The welfare of PBR's animal athletes is a higher priority than any other consideration when making decisions with respect to animal welfare, including the financial impact of the decisions. One of the best examples of PBR's commitment to animal welfare ahead of profit was the Hawaii All-Star event held in November 2006. PBR had an option to ship bulls to Hawaii via boat which would have take seven days, but at considerably less cost than other alternatives. PBR determined that the welfare of the animals would be compromised, and invested almost $350,000, compared to less than $100,000 if shipped by sea, to fly the necessary bulls to the event in specialized containers.

The value of the bulls to the contractors who own and breed them, and to the PBR, helps ensure that every effort and safeguard is in place to protect the bulls from any treatment or situation that would adversely affect their ability to continue performing or their futures as breeding bulls. Many of the bulls currently performing on the PBR tour are valued in the six-figure range, and even the lesser-known bulls are far too valuable for their owners or the PBR to allow them to be injured or mistreated.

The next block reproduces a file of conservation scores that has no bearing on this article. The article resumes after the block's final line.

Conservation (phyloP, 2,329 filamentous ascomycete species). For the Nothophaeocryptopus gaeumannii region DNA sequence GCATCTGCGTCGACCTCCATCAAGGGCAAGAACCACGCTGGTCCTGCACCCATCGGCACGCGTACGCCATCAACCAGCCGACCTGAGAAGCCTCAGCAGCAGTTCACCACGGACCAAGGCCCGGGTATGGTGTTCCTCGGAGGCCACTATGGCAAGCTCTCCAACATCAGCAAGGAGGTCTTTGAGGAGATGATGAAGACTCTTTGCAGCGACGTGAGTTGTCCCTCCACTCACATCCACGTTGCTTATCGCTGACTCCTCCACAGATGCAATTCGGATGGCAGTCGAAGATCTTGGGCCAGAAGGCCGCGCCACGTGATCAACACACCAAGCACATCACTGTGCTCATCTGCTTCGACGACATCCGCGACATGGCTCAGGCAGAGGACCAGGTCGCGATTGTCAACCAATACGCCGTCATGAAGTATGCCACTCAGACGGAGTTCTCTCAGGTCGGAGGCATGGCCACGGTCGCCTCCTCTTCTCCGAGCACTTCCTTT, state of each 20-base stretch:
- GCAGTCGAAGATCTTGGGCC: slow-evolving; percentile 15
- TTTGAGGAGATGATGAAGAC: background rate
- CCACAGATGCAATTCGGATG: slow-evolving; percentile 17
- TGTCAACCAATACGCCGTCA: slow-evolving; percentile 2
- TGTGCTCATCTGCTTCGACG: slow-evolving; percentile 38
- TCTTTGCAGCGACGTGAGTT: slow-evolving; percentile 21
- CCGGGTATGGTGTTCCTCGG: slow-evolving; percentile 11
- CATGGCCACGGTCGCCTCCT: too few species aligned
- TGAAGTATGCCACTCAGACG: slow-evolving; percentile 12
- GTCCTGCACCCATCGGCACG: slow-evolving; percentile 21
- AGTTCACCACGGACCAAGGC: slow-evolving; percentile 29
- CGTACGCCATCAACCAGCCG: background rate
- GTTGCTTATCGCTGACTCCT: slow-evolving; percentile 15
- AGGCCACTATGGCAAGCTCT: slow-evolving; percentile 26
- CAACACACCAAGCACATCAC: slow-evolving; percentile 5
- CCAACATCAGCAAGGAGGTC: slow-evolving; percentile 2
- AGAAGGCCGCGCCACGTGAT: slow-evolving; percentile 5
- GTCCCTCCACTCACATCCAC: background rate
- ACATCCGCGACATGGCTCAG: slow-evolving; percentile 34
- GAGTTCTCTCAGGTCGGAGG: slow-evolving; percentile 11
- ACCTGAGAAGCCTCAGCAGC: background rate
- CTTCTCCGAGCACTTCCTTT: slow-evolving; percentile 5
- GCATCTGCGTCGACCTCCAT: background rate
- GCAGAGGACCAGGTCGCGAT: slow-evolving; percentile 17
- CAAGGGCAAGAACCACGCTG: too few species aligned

Care of the Animal Athletes

• Bulls receive 25-30 pounds of a special blend of mixed grain per day. Blend varies depending on the bull's needs and the stock contractor.

• Bulls receive 20 pounds of Alfalfa or Alfalfa-grass blend per day.

• Bulls receive a B-12 complex vitamin shot every two weeks.

• Bulls receive a health inspection any time they have to cross state lines.

• Bulls are only allowed to travel a maximum of 10 hours per day. After 10 hours, the bulls are rested for 12-14 hours.

• Bulls are standing in 6-10 inches of sawdust shavings during transport.

• Each stock contractor has a local veterinarian on call for their bulls.


Bucking Bulls Q&A

Like humans, PBR bucking bulls come in an array of shapes, sizes, and colors, and like humans, their own personalities and talents make them unique. The PBR has a vast number of championship-caliber bulls that compete on the PBR's multi-tiered tour structure. The bulls receive impeccable treatment and are often considered to be a "member of the family."